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Transgender Swimmer Lia Thomas Lodges Case Against World Aquatics With CAS

Swimmer Lia Thomas, the first transgender athlete to win an NCAA Division I individual national title, has lodged a case with the Court of Arbitration for Sport (CAS) against World Aquatics after it voted to restrict the participation of transgender athletes in elite women’s competitions.

In June 2022, World Aquatics released a new eligibility policy for its competitions, stating that male-to-female transgender athletes would be eligible to compete in the women’s categories only if they can establish that they have not experienced any part of male puberty beyond Tanner Stage 2 (of puberty) or before age 12, whichever is later.

Up until then, transgender women could compete as long as they lowered their testosterone levels.University of Pennsylvania swimmer Thomas, who became the first transgender NCAA champion in Division I history after winning the women’s 500-yard freestyle in 2022, wants to compete for a place at the 2024 Paris Olympics but the new World Aquatics’ regulation would block her participation.

CAS said Thomas’ legal filing is aimed at challenging certain parts of World Aquatics’ policy on the eligibility for the men’s and women’s competition categories.

“Ms Thomas accepts that fair competition is a legitimate sporting objective and that some regulation of transgender women in swimming is appropriate,” CAS said in a statement published on Friday.“However, Ms Thomas submits that the Challenged Provisions are invalid and unlawful as they discriminate against her contrary to the Olympic Charter, the World Aquatics Constitution, and Swiss law including the European Convention on Human Rights and the Convention on the Elimination of All Forms of Discrimination against Women; and that such discrimination cannot be justified as necessary, reasonable, or proportionate to achieve a legitimate sporting objective.”“In bringing the matter before CAS, Ms Thomas seeks an order from the CAS declaring that the Challenged Provisions are unlawful, invalid, and of no force and effect.”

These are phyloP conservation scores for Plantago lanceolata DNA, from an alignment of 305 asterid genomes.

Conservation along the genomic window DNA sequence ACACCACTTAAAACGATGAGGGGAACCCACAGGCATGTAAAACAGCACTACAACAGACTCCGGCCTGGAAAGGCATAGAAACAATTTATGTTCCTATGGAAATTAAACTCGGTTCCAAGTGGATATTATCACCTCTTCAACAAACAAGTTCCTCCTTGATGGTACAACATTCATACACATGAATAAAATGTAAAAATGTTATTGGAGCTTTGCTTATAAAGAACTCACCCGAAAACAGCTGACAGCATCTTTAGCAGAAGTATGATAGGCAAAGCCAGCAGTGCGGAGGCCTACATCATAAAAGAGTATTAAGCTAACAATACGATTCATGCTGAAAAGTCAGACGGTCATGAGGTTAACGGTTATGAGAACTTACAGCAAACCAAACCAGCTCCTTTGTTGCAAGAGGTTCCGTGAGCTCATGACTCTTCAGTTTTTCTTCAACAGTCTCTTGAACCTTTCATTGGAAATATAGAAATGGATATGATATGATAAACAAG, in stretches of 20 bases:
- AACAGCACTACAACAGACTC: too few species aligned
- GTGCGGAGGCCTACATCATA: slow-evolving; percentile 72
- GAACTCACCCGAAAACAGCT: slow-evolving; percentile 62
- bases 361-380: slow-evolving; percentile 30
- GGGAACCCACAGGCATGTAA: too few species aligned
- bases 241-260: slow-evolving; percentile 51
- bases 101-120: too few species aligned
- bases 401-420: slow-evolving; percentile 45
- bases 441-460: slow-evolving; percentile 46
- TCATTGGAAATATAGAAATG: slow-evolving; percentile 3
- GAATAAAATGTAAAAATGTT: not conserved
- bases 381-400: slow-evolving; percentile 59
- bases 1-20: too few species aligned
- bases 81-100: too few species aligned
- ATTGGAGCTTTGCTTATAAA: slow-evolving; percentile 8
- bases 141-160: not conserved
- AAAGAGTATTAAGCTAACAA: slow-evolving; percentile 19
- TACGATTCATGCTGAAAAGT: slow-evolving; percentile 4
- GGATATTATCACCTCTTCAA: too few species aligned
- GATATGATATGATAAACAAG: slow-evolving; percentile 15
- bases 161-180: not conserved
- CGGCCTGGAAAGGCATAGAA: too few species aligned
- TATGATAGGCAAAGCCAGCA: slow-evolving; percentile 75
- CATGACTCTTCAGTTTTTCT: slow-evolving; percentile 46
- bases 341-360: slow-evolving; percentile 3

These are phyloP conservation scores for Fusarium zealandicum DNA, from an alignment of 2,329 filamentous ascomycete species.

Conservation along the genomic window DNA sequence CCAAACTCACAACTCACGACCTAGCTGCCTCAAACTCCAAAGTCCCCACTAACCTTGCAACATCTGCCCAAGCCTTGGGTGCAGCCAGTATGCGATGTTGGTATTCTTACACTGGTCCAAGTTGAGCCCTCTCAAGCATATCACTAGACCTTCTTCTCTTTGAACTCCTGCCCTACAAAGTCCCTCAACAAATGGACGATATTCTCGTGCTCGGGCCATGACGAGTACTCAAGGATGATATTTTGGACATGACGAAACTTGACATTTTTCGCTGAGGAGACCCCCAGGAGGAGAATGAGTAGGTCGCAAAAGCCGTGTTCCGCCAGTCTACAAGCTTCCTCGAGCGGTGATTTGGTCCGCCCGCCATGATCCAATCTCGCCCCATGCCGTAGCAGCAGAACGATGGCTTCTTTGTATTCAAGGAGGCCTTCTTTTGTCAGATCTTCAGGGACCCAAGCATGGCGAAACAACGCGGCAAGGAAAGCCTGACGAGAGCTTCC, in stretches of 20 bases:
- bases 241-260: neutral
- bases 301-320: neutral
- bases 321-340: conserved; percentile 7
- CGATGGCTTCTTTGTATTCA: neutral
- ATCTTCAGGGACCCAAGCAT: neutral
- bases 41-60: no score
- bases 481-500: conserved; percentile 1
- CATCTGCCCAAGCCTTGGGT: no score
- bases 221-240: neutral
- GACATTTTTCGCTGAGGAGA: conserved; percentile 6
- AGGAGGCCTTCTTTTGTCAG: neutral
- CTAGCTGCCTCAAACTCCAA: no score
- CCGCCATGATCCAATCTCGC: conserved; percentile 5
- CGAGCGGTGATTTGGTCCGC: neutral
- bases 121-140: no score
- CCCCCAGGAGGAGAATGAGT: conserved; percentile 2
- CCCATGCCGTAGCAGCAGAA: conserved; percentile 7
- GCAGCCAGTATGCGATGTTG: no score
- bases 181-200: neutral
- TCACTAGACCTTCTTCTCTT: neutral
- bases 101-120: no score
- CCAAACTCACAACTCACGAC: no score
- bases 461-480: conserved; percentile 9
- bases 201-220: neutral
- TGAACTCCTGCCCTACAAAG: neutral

In June 2023, World Aquatics announced it would start an “Open” category that includes all transgender athletes.

Several sporting governing bodies – including in cycling and athletics – have also banned transgender athletes from elite female competition over the past two years.

In the United States, over 20 states have approved legislation targeting transgender girls and women athletes, as a discussion about transgender athletes in school sports has intensified in recent years.

Some Republicans— including Florida Gov. Ron DeSantis— have promoted transgender sports participation as a culture war talking point.

Last year, the Joe Biden Administration proposed regulations to prevent future state bans, though they included a loophole allowing school teams to develop their own policies. University of Pennsylvania swimmer Thomas, who became the first transgender NCAA champion in Division I history after winning the women’s 500-yard freestyle in 2022, wants to compete for a place at the 2024 Paris Olympics but the new World Aquatics’ regulation would block her participation.

CAS said Thomas’ legal filing is aimed at challenging certain parts of World Aquatics’ policy on the eligibility for the men’s and women’s competition categories.

“Ms Thomas accepts that fair competition is a legitimate sporting objective and that some regulation of transgender women in swimming is appropriate,” CAS said in a statement published on Friday.

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